27 December 2017
Issue # 2: What Is Assisted Self-Publishing?
In my first issue of this blog thread, Which I posted earlier this month, I talked to you a little about traditional publishing, assisted self-publishing, and self-publishing. Today, I will talk a little more about assisted self-publishing.
Once I finished writing the manuscript of the first novel I wished to publish, I was left with the question, “What next?” I knew there was a lot more to do, but I wasn’t sure where to start. Also, I have a full-time day job and two small children, which meant it would likely take me a long time to do the study and research needed to do it myself.
Normally, that wouldn’t be an issue for me. I love to learn, and I am interested in learning more about editing, self-publishing and so on. But this was a story I have had in my head for over two decades, and I wasn’t feeling patient enough to wait the months it would take to learn enough to do it myself. I knew I would eventually, but I just didn’t want to wait.
Finishing your manuscript is just the tip of the iceberg.
I quickly learned that the majority of the work comes after the final draft of your manuscript is done (if you can ever really call it ‘done’). And like the 90% of an iceberg that’s hidden underwater, a huge chunk of the process can be like a hidden mystery to those who have never done it before.
Because of my lack of experience and my very busy schedule, the idea of assisted self-publishing intrigued me. So, I researched the names of some companies that offered this service, then started with reviews of said companies. This turned out to be a good idea, because I learned what to look for, as well as what to watch out for.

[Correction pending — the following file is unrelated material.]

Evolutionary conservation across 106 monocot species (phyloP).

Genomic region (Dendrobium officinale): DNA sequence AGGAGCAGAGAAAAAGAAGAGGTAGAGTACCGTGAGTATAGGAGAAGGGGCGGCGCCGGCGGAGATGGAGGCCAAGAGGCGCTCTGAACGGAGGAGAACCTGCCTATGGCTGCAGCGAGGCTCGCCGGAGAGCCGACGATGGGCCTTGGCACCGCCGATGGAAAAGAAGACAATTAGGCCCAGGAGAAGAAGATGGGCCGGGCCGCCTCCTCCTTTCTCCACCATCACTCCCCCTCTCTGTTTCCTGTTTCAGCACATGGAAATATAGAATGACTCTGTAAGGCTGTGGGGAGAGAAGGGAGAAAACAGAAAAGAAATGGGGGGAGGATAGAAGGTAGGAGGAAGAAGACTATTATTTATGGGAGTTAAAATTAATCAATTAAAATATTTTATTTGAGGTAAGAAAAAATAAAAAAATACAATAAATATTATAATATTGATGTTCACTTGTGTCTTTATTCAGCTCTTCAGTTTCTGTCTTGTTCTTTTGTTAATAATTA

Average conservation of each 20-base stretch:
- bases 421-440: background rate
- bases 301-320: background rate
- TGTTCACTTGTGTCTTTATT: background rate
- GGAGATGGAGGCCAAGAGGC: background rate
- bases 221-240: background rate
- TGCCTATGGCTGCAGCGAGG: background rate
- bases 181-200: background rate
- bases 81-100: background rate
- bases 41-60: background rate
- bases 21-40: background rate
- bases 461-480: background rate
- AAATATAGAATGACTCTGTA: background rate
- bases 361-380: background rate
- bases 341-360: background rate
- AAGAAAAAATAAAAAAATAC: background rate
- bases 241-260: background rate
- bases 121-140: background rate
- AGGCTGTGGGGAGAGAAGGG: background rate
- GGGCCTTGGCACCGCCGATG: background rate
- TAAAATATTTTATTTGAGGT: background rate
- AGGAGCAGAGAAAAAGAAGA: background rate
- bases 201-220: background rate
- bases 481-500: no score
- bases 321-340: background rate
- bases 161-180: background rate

There are many things to do to get a book ready for publication, and assisted self-publishing companies can help with most of these steps.
Services offered by most assisted self-publishing companies:
Editing. You can choose editing options based on what
you need and what you can afford. There is usually a per-word charge which
varies according to the level of editing requested.
Interior formatting and design. This step
pretty much ensures your book is formatted correctly for print, eBook, or both,
depending on what you want. It also makes sure it is easy to read and esthetically
pleasing for readers. The price varies according to the format(s) you are publishing.
3. Cover design and layout. Self-publishing companies offer this service as well, if you do not already have a cover image for your book
The designers can take the images from the cover and provide you with the files
you will need to turn those images into bookmarks, business cards, signs and so